• Two exciting new Carpenters releases are now available. The new book Carpenters: The Musical Legacy can be ordered here. A big thanks to the authors and Richard Carpenter for their tremendous effort in compiling this book! Also, the new solo piano album Richard Carpenter's Piano Songbook is available for ordering here.

The Bob Messenger thread

Rick-An Ordinary Fool

Well-Known Member
The April 1975 Carpenters fan club newsletter has a short bio of all the band members (at requests of the fans) and it lists each of their birthdays (no yr) Bob’s says September 30th.


New Member
I am truly saddened to learn of Bob's death. He was a musician of the highest order. It seemed there wasn't anything he couldn't play; saxophone, flute, bass . . . His contributions to the Carpenters' success were enormous. As a teen, I used to lay in bed at night listening over and over to his soaring sax solo in "A Song for You." Likewise, his sax interlude on Mr. Postman simply made that song the hit it ultimately became. I will miss him, and treasure his music forever.

From This Moment On

Well-Known Member
So many of the Carpenters' cast have passed away; Karen, Tony Peluso, Bob Messenger, Joe Osborne, Doug Strawn. I miss them all . . . and long for those happier days of the late 1960s and early 70s. How I wish it could be Yesterday Once More.
The wonderful Tony Peluso died way too young at the age of 60 from a type of heart disease. Apart from looking a little gaunt, he looked healthy to me.


Active Member
Just seeing this horrible news now! Bob and Doug were my favorite band members since I saw them in 1970 when I was 7 years old.I fell in love with the trumpet in the 60's. I loved seeing Danny & Gary but when I would see Bob playing flute or sax and Doug on clarinet it just really energized me and still does.I love the humble interview Bob did when he commented about not being very good on bass.I commented on how great a player he was and how much we think of him.I have a couple of photos of him from just a few years ago so I made a photo collage of him a few months ago.This one is tough! Tears flowing as I write this!Thank You for the great music Bob! You were so very talented.I will always have a soft spot in my heart for you.Say hi to Karen,Tony,and Doug.Love You Forever!😥
Bob was just 86. The last two years he was sick on and off...but he practiced for hours every day in his music room downstairs. He began the week with flutes, then clarinet sometimes, tenor, alto, and soprano sax and double bass. He was a musician. I used to tease him about getting ready for his big break.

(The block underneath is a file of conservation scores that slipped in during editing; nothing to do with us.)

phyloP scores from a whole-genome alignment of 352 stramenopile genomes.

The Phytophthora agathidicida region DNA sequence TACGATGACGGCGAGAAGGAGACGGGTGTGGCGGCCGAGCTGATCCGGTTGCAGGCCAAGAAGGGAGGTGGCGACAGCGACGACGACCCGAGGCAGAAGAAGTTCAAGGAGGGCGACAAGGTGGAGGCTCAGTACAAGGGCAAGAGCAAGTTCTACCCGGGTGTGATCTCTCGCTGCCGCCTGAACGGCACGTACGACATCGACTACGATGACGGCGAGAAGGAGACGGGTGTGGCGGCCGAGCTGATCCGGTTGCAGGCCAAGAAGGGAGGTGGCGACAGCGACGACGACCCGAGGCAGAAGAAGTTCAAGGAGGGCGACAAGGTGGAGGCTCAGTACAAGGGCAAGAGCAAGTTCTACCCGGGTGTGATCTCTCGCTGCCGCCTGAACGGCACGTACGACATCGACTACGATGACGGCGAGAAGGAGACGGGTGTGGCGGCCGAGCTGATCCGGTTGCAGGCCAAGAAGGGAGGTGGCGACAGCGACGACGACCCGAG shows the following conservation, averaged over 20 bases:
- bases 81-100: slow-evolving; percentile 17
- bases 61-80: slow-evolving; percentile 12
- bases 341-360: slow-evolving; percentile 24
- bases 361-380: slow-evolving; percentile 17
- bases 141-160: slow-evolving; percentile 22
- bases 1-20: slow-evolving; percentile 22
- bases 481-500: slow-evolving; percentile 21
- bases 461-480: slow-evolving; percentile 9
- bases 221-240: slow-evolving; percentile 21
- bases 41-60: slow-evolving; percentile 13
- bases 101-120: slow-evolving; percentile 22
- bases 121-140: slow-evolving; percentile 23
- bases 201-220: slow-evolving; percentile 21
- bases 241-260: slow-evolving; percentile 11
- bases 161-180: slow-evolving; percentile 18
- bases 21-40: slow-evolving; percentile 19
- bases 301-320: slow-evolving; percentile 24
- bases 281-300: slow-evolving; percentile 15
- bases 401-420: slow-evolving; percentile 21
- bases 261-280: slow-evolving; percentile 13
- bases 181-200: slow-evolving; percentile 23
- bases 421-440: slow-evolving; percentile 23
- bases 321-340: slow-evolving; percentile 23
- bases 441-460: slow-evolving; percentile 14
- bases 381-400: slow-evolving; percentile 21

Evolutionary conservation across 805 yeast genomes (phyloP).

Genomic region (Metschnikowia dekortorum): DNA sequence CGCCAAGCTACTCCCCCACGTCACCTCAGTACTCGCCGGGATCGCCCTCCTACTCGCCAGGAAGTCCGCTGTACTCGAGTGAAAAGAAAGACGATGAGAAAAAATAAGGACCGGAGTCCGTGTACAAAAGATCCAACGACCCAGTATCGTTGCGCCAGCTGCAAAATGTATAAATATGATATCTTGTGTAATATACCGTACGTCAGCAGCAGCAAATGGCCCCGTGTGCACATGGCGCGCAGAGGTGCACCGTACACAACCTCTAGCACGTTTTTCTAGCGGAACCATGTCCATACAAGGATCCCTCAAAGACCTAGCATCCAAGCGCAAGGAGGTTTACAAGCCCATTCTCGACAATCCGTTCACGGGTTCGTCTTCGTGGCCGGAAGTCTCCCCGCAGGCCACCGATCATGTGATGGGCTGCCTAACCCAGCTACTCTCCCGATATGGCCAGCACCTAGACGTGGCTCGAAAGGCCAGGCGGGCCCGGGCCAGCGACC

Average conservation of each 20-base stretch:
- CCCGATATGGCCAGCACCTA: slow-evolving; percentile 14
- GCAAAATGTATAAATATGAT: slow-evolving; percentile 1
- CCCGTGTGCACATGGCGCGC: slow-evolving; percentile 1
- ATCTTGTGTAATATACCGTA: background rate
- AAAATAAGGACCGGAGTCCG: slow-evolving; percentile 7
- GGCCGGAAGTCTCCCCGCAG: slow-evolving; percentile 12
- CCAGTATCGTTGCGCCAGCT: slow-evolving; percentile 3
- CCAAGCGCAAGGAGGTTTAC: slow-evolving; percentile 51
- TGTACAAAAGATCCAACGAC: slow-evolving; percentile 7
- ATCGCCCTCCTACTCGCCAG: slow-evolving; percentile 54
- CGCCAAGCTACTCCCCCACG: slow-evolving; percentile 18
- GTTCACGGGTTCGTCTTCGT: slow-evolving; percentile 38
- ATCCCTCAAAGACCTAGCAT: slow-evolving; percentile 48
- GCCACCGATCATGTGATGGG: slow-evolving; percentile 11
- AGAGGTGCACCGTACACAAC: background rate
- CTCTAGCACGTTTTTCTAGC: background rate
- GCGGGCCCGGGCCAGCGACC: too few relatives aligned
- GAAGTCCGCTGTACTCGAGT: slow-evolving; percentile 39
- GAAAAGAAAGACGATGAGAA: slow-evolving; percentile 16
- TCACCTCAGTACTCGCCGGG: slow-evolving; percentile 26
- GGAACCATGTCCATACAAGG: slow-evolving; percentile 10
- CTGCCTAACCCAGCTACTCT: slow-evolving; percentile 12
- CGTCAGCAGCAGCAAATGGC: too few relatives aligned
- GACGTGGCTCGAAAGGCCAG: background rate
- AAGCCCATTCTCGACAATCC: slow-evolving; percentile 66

Bob was very kind, funny and a loving man. I miss him every day.
I met Bob after a Carpenters concert in Dayton in the early 70s.. Still in high school, i did not have a drivers license so my father drove a friend and me to the concert and then all around town after the concert to find the band's hotel. Once discovered, we waited in the lobby for the group to appear. It was late and a school night but I had to meet Carpenters and their band. Finally, they appeared and I met Bob first as he walked through the doors and I shared that I played the alto sax and was intrigued with his Rainy Days solo. He was gracious and talked about the solo. Then I met Karen and Richard and asked them to sign my concert poster that late evening. They were all on their way to a post concert, post dinner gathering in a hotel suite. I remember thinking how tired they must have been but they greeted me all the same. Yet Bob was the first to say hello to a faithful fan! have placed the poster and photo of Karen signing it on the wall in my office. I regret that Bob is not in the photo but remember this evening always.


Active Member
@Joan Messenger thank you so much for sharing your fond memories of Bob. Your words and thoughts really are a testament to him and the kind of man he was.

In his music, Bob had such a great talent for improvising. Some of my favorite solos with Carpenters were on the flute Road Ode, It’s Going to Take Some Time and Mr. Guder and on sax Rainy Days and Mondays, Merry Christmas Darling and A Song for You (the latter may be my all-time favorite).

I hope you find a bit of comfort in knowing that Bob’s musicality and contributions to Carpenters in particular, will continue to impact fans of great music, forever. His music is immensely enjoyed by this fan.


Well-Known Member
I'd like to add that Bob seemed a man of great humility. That's a trait I much admire.

@Joan Messenger , can you tell us more about the non-musical side of his life?


Charter A&M Corner Member
Staff member
Site Admin
I changed the thread title as the thread has become more about the many aspects of Bob's life.
About improv, I shared with Bob that I was not good at that. But I did learn the Rainy Days solo! In addition to the sax, I also purchased and practiced on a Fender Rhodes. Oh how Carepenters (and Bob) influenced my musical tastes. And thank you for sharing Bob with so many!
Top Bottom